Not too many years ago the idea of taking paternity leave was as outlandish as the idea of the father being present in the room as his child was being born. Nowadays, however, 89 percent of men (according to a Boston College study) want to take time off from work after their babies are born and think it should be paid. This reflects the fact that fathers want to be more involved than ever, with two-thirds believing child rearing should be a shared responsibility by both parents.
Despite this, the take up of paternity leave remains low. Research finds that while half of fathers think men should take paternity leave, only 36% actually take all their permitted leave. Researchers in Japan suggest that this is due to “pluralistic ignorance”, defining it as a “situation in which almost all members of a group privately reject group norms, yet believe that virtually all other group members accept them.”
In other words, almost all men want to take paternity leave and believe they should be able to do so. But the same men believe that their peers don’t agree with them – so they don’t want to take the same risk women take every time they take maternity leave; being considered less committed to their careers and so more at risk of redundancy and/or being looked over for promotion.
When men do take leave to look after their babies, it’s good for everyone. Fathers who take at a least two weeks of paternity leave or more are likely to continue being involved in child caring activities, meaning women are better supported and so more likely to be able to return to work successfully. This is good news for organizations too, as these women stay in the leadership pipeline. And having supportive policies makes it easier to recruit and retain talent: according to Ernst & Young’s global generational survey, 83% of American millennials said they would be more likely to join a company offering such benefits.
Paternity leave may also help the whole family: a study in Sweden showed that each additional month of leave taken by the father increases the mother’s earnings by 6.7 percent. Of course, a partner who understands the stresses and strains of full-time childcare is more likely to support the person left at home.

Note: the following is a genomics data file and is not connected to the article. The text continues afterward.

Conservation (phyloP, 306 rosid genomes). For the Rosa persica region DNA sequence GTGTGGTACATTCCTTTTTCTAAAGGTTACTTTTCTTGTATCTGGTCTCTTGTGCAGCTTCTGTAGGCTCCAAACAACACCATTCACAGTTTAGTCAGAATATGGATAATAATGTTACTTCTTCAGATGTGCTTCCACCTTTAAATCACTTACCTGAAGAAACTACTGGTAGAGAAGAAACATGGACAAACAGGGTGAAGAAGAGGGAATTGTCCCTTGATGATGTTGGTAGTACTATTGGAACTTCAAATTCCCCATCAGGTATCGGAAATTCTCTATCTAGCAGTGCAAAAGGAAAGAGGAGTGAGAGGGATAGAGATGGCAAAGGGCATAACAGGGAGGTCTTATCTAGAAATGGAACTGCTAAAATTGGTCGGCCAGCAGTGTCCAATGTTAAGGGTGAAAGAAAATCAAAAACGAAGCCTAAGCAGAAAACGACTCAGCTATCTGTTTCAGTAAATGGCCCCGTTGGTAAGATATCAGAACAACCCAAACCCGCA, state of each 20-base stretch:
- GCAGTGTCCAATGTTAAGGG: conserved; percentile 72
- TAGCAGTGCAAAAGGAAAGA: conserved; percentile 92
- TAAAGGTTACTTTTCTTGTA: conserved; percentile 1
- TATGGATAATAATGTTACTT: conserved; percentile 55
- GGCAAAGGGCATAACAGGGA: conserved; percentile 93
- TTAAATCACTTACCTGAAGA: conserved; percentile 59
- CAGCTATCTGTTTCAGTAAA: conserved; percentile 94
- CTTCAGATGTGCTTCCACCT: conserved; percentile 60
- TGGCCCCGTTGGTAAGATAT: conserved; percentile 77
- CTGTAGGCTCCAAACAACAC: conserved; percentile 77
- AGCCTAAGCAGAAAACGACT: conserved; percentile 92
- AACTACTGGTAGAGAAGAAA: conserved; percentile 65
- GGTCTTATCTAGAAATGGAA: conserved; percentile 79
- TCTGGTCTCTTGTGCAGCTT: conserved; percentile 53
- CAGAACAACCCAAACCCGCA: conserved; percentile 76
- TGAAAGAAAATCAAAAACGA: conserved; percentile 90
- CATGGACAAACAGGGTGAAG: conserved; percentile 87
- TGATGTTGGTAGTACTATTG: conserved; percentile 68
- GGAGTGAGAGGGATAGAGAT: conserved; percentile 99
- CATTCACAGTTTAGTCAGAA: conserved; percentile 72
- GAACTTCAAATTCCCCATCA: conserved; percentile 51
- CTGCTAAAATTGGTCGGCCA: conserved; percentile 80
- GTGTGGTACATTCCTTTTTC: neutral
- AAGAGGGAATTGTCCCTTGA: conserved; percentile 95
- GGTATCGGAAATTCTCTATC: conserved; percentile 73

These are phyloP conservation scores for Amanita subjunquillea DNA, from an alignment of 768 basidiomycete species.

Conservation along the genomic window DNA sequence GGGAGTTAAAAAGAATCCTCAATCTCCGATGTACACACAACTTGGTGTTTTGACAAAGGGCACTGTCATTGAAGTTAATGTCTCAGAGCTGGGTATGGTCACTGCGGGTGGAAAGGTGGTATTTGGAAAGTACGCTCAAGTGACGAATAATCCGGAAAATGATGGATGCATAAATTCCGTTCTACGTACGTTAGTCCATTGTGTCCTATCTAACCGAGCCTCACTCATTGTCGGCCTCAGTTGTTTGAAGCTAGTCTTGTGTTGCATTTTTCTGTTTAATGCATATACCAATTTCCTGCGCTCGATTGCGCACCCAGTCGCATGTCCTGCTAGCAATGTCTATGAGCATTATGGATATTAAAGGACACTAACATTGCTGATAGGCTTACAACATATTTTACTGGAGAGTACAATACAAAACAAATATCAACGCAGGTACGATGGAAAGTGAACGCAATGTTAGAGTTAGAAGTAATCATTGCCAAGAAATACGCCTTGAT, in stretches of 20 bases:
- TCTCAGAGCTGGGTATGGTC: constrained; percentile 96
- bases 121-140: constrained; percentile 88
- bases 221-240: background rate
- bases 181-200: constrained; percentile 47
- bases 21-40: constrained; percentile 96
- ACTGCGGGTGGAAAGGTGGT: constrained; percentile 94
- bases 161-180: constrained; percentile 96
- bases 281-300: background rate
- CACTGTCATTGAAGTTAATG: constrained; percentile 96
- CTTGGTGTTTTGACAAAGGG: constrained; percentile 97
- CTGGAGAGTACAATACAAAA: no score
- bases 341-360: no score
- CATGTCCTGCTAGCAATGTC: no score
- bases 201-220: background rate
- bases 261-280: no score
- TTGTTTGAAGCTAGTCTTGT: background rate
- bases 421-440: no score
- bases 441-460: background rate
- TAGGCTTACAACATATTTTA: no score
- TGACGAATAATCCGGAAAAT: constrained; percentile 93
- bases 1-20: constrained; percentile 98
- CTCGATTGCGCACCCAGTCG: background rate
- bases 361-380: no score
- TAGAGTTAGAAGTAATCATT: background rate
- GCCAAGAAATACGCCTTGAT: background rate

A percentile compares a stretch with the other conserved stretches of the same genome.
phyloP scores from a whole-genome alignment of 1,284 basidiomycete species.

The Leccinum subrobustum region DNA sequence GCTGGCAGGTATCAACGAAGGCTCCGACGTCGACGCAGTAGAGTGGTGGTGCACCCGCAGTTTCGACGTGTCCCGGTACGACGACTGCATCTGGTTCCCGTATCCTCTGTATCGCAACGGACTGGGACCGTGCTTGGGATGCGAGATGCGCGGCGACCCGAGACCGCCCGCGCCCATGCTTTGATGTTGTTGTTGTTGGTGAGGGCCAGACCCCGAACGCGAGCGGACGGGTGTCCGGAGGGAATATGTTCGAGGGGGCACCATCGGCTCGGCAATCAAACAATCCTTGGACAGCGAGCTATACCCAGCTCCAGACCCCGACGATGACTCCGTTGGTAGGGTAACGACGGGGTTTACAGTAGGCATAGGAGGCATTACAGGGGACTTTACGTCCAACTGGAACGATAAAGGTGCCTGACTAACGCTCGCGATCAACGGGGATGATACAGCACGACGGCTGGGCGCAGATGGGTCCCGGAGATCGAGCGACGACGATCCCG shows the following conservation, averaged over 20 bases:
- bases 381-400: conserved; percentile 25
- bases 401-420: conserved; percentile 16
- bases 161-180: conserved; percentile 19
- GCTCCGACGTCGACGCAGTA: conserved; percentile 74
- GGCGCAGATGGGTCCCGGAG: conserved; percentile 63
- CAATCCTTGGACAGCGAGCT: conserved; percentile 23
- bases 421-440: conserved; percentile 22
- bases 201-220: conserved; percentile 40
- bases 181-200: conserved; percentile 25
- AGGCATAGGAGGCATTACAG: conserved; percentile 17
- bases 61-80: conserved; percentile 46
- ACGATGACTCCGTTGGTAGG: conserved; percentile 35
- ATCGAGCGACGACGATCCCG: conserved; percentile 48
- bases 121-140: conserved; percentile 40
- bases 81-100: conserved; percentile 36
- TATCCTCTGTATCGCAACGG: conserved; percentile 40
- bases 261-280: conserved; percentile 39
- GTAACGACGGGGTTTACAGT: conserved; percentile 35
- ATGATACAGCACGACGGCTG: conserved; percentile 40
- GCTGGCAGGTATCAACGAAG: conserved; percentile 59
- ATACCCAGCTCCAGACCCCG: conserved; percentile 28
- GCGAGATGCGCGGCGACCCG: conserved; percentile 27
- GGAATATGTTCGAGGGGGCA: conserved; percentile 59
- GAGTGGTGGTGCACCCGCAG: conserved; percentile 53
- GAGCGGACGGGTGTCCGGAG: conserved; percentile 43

So how can we make it easier for men to take time off? The most important players here are government: in Chile, Portugal and Italy, paternity leave is not optional — men must take time off when their babies are born. The leadership of organizations has an important role to play too. When employees see leadership taking time off when they need it, and encouraging others to do so, it creates a sense of normalcy that fosters a culture of encouragement and support. This approach can have an exponential effect on participation.
But individuals also have a role to play. Even if you live in a country or work for an organization where paternity leave isn’t yet the “norm” you can help change that.
When asking for a raise, the opportunity to work on a new project, a transfer or a promotion you’d spend time thinking about the reasons why this is something the organization should support. You’d identify any obstacles and come up with strategies to avoid or mitigate these. It’s the same when making the case for paternity leave. Think about it from the point of view of the organization and explain what’s in it for them.
Men talking with each other about the need for and benefits of paternity leave, as well as their personal experience with it, can be very powerful. But it can’t just be about paternity leave. “The simplest way to overcome the stigmatization around using paternity leave is for all men to be supportive of both their male and female colleagues utilizing parental leave or seeking support for alternative work arrangements,” says China Gorman, CEO of Great Place to Work. “The more supportive everyone can be, the less we’ll see stigmatization of anyone, whether male or female, for taking advantage of family leave programs.”
The world isn’t perfect. You may, in fact, experience some down-sides to being a pioneer and taking time off to be with your child. Women often do. Those who plough new paths often get some scratches along the way - the question is: “is it worth it?”
Author, Managing Director and executive coach Dawn Metcalfe isn't afraid of having a difficult conversation. Having lived and worked in seven countries - from growing up in Ireland, to teaching teachers in China, to her now home Dubai - she's had plenty of them. That's why she wrote The HardTalk Handbook. The handbook, her second title, helps us master the science and art of difficult conversations we keep avoiding - no matter culture, background or experience. Known for not being afraid to tell truth, her insights and straight talking have kept her in demand from businesses and government across the Middle East over the last decade.